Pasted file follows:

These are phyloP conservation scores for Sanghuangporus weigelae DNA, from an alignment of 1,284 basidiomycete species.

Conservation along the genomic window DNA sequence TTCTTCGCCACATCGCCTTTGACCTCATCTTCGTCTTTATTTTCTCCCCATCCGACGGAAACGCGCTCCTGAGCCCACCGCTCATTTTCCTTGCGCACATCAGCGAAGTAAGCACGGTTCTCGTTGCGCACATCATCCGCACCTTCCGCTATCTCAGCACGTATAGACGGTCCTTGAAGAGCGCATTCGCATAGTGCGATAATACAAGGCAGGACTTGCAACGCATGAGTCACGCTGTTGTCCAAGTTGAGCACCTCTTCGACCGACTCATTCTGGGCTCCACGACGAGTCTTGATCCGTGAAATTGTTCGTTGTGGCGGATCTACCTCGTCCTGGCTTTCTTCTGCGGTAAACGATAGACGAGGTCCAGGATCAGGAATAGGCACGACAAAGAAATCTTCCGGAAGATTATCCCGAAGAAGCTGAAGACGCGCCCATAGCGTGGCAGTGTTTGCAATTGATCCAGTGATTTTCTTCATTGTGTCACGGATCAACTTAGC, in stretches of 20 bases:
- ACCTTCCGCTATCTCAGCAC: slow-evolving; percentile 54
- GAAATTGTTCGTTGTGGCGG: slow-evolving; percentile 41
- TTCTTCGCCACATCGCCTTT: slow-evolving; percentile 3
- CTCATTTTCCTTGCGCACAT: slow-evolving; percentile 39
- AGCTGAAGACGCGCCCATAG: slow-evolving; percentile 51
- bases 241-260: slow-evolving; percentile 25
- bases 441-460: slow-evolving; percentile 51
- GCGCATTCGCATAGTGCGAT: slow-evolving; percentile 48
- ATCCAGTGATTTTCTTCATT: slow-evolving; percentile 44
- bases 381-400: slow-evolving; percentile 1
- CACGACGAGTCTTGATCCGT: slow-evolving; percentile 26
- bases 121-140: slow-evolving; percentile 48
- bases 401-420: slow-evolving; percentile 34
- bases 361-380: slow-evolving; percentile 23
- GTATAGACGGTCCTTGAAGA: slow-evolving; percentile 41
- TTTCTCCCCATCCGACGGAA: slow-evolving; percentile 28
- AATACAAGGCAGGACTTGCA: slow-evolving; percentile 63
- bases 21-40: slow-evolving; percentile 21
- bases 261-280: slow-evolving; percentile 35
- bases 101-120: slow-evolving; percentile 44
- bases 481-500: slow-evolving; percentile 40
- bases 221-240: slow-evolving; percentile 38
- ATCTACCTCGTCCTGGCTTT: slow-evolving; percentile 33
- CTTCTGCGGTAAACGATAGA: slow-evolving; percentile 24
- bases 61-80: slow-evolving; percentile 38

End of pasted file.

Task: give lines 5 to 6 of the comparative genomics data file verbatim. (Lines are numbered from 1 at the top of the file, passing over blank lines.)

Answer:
- TTCTTCGCCACATCGCCTTT: slow-evolving; percentile 3
- CTCATTTTCCTTGCGCACAT: slow-evolving; percentile 39